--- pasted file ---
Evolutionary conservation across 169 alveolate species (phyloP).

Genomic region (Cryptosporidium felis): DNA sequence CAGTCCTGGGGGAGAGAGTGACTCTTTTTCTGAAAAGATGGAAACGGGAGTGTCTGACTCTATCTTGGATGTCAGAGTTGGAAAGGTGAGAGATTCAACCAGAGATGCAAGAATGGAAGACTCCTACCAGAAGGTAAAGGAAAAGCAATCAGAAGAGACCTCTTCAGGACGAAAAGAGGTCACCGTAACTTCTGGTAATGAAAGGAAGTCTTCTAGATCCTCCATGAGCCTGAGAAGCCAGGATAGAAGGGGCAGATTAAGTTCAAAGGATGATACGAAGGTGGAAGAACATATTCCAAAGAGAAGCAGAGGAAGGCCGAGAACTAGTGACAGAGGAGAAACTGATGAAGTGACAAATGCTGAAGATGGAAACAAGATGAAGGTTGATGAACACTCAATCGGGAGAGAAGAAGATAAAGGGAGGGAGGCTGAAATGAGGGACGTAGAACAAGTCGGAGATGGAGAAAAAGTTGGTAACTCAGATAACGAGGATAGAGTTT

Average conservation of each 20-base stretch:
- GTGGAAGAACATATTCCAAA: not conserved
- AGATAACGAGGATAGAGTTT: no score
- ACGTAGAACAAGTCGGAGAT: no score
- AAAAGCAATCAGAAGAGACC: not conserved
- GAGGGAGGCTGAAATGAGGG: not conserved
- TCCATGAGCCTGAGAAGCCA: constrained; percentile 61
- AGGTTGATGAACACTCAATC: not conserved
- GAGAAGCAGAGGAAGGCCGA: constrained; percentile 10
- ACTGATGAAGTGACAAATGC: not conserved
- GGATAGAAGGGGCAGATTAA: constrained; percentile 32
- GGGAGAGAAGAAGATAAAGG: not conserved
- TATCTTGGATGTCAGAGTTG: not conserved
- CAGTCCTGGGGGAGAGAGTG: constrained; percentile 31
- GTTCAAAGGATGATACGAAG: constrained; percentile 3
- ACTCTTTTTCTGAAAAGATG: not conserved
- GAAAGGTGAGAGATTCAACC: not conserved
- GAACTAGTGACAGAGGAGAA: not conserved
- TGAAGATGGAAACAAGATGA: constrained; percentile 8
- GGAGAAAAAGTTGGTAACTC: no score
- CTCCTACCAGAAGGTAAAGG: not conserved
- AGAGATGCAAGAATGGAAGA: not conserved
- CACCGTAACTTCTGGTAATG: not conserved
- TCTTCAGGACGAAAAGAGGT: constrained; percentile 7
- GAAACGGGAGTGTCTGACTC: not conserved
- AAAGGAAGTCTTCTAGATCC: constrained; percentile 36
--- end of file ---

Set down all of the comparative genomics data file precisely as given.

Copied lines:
Evolutionary conservation across 169 alveolate species (phyloP).

Genomic region (Cryptosporidium felis): DNA sequence CAGTCCTGGGGGAGAGAGTGACTCTTTTTCTGAAAAGATGGAAACGGGAGTGTCTGACTCTATCTTGGATGTCAGAGTTGGAAAGGTGAGAGATTCAACCAGAGATGCAAGAATGGAAGACTCCTACCAGAAGGTAAAGGAAAAGCAATCAGAAGAGACCTCTTCAGGACGAAAAGAGGTCACCGTAACTTCTGGTAATGAAAGGAAGTCTTCTAGATCCTCCATGAGCCTGAGAAGCCAGGATAGAAGGGGCAGATTAAGTTCAAAGGATGATACGAAGGTGGAAGAACATATTCCAAAGAGAAGCAGAGGAAGGCCGAGAACTAGTGACAGAGGAGAAACTGATGAAGTGACAAATGCTGAAGATGGAAACAAGATGAAGGTTGATGAACACTCAATCGGGAGAGAAGAAGATAAAGGGAGGGAGGCTGAAATGAGGGACGTAGAACAAGTCGGAGATGGAGAAAAAGTTGGTAACTCAGATAACGAGGATAGAGTTT

Average conservation of each 20-base stretch:
- GTGGAAGAACATATTCCAAA: not conserved
- AGATAACGAGGATAGAGTTT: no score
- ACGTAGAACAAGTCGGAGAT: no score
- AAAAGCAATCAGAAGAGACC: not conserved
- GAGGGAGGCTGAAATGAGGG: not conserved
- TCCATGAGCCTGAGAAGCCA: constrained; percentile 61
- AGGTTGATGAACACTCAATC: not conserved
- GAGAAGCAGAGGAAGGCCGA: constrained; percentile 10
- ACTGATGAAGTGACAAATGC: not conserved
- GGATAGAAGGGGCAGATTAA: constrained; percentile 32
- GGGAGAGAAGAAGATAAAGG: not conserved
- TATCTTGGATGTCAGAGTTG: not conserved
- CAGTCCTGGGGGAGAGAGTG: constrained; percentile 31
- GTTCAAAGGATGATACGAAG: constrained; percentile 3
- ACTCTTTTTCTGAAAAGATG: not conserved
- GAAAGGTGAGAGATTCAACC: not conserved
- GAACTAGTGACAGAGGAGAA: not conserved
- TGAAGATGGAAACAAGATGA: constrained; percentile 8
- GGAGAAAAAGTTGGTAACTC: no score
- CTCCTACCAGAAGGTAAAGG: not conserved
- AGAGATGCAAGAATGGAAGA: not conserved
- CACCGTAACTTCTGGTAATG: not conserved
- TCTTCAGGACGAAAAGAGGT: constrained; percentile 7
- GAAACGGGAGTGTCTGACTC: not conserved
- AAAGGAAGTCTTCTAGATCC: constrained; percentile 36